There are some today who believe that it’s time to put the poppies away, let go of the past, and stop commemorating Remembrance Day. Some believe it should no longer be a statutory holiday, others say it “glorifies War” – an activity that only the criminally insane would ever contemplate.
And for one giant global sports brand, apparently wearing a poppy is considered nothing more than a “political statement”.
Nothing could be further from the truth. The poppy still matters. Remembrance Day still matters. And they are both worth fighting for – because they represent those who fought – and died – for us.
The BBC reported on November 1 that Zurich, Switzerland-based FIFA, the international union of 211 member associations that governs worldwide football, turned down a request from England and Scotland for players to wear armbands featuring poppies when they face each other at Wembley on Armistice Day (Remembrance Day in Canada or Veterans Day in the United States), says the Scottish Football Association (SFA).
FIFA doesn’t allow any “political, religious or commercial messages” on shirts. The teams were allowed to wear black armbands embroidered with poppies in November 2011, after Prince William and British Prime Minister David Cameron appealed to the football governing body.
Certainly the poppy is not a religious or commercial message. So we’re left to believe it’s a political message? Surely World Wars I and II are much more all-encompassing than a debate about politics?
THIS Is Why Poppies Matter, FIFA
In World War I, more than 10 million soldiers on both sides – including 6 million Allied troops – were killed on the battlefield. Another 9 million civilians were killed in the crossfire. Europe buried an entire generation of young men, changing their landscape and history forever.
Great Britain (whom FIFA believes doesn’t need to be wearing it’s history on its sleeve) alone raised an army of 6 million troops out of their population of 46 million – and 900,000, or 11.5% of those, were killed. Overall, the death toll represented an astounding 2% of the overall population – the largest loss of life in the 1,000-year history of Britain from any conflict.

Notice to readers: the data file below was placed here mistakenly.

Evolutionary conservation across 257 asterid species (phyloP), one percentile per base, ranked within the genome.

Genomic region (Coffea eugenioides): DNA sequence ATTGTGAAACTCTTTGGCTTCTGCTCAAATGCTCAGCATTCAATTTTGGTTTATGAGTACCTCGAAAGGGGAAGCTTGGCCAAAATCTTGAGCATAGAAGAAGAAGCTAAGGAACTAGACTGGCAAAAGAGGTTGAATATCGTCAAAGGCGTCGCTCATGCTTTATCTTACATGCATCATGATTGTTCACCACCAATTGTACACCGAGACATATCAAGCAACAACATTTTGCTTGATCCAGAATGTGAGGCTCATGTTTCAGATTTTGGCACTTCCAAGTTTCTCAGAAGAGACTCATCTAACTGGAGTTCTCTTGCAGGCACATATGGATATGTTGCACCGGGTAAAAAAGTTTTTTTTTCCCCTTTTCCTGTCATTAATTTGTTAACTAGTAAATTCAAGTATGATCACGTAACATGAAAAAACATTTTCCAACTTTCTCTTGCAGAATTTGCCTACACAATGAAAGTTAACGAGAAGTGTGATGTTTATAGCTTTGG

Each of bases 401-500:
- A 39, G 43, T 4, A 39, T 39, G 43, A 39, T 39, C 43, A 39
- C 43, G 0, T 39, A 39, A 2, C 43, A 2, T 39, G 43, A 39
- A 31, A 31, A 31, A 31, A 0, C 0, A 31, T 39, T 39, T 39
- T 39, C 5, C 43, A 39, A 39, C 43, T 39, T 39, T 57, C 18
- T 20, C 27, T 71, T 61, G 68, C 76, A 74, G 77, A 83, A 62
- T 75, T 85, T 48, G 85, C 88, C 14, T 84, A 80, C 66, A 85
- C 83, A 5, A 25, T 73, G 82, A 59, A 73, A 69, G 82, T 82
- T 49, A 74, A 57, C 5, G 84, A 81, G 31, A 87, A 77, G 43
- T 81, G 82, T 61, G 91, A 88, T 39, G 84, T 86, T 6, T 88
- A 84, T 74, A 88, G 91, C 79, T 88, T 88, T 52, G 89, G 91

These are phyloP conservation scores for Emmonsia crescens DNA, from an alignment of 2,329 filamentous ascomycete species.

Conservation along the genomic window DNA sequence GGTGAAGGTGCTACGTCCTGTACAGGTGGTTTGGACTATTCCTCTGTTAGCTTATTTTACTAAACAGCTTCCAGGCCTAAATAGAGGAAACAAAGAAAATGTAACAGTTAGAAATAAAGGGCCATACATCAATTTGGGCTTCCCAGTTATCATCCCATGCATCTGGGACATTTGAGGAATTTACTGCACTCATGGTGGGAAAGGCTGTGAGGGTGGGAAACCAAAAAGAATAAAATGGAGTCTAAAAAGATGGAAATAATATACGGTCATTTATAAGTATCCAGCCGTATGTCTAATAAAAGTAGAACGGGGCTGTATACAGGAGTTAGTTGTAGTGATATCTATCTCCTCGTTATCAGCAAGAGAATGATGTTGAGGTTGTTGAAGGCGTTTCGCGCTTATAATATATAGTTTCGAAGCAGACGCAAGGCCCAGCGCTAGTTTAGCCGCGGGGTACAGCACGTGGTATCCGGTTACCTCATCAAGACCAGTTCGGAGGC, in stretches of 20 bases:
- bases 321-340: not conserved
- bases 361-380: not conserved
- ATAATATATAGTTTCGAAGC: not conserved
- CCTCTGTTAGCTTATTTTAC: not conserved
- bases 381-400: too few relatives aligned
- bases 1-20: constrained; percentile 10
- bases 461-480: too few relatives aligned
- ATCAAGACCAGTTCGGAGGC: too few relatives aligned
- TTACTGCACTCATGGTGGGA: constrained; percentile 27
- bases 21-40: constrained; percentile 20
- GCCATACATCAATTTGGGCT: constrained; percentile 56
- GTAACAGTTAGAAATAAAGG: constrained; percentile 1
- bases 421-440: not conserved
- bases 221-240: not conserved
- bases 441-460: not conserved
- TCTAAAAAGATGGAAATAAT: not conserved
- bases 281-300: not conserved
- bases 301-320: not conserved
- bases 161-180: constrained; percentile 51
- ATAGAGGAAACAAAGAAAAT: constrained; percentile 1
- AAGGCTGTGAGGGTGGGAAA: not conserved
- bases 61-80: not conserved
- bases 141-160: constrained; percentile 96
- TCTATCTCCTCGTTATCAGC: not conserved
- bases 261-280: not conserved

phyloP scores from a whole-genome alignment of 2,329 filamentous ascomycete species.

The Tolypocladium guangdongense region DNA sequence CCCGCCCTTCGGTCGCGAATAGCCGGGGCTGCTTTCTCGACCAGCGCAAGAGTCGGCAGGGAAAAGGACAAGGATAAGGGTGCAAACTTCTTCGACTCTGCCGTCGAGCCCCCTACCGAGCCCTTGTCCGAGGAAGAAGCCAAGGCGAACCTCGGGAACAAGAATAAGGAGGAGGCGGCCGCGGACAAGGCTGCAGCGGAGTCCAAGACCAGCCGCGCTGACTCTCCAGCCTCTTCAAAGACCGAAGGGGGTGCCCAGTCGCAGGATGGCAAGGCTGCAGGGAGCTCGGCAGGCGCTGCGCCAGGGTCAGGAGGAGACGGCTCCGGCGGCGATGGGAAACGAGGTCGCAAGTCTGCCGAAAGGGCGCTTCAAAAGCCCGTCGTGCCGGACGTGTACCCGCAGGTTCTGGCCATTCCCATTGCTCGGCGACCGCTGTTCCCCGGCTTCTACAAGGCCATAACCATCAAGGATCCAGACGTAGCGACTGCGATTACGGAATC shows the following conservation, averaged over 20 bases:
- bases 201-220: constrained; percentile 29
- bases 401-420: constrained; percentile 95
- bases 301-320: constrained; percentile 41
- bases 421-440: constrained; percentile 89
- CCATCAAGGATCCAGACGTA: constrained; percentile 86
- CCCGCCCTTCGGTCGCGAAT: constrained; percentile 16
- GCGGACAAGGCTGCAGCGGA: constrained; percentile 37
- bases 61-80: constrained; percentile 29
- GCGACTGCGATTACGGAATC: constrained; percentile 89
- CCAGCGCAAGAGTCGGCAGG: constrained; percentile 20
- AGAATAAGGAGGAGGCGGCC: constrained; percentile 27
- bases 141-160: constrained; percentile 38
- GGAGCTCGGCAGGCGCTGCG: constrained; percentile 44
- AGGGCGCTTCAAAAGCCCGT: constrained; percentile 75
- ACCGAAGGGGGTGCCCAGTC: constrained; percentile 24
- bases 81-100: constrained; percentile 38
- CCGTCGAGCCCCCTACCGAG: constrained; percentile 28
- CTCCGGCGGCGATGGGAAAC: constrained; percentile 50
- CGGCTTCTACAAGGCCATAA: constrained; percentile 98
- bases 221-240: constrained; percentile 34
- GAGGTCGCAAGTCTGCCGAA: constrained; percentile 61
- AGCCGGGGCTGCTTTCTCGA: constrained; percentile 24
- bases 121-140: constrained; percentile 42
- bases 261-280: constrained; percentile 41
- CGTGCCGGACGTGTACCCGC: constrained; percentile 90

Canada’s contribution was even more priceless – thus perhaps why we are just as upset as our British brothers and sisters. Our little nation of 7 million somehow raised an army of 620,000 troops – that’s 1 out of every 11 people in the country. Today, with 35.6 million people, an equivalent army would number 2.9 million people – or the entire populations of Saskatchewan, Manitoba, Prince Edward Island and Newfoundland put together.
But our total losses on foreign battlefields with names like the Somme, Vimy, and Passchrndaele changed us forever – with 67,000 killed and 250,000 wounded, nearly 40% of our armed forces ended up casualties of this Hell on earth, representing 5% of our population!
Perhaps people in Zurich, Switzerland where FIFA is located, a neutral country in both wars, cannot relate to the horrors of war. That’s an enviable position to be in for sure.
But for the nations that lost so much for the price of freedom…
…the same freedom that Switzerland enjoys without having lost any of their sons for it;
…the same freedom that allows FIFA to make buckets of money in a relatively wealthy, peaceful Europe today
…those nations who remember and honour that terrible price have a RIGHT and a RESPONSIBILITY to commemorate those who freed our world of evil and tyranny, and who laid the foundations for our Western greatness and freedoms with their bodies.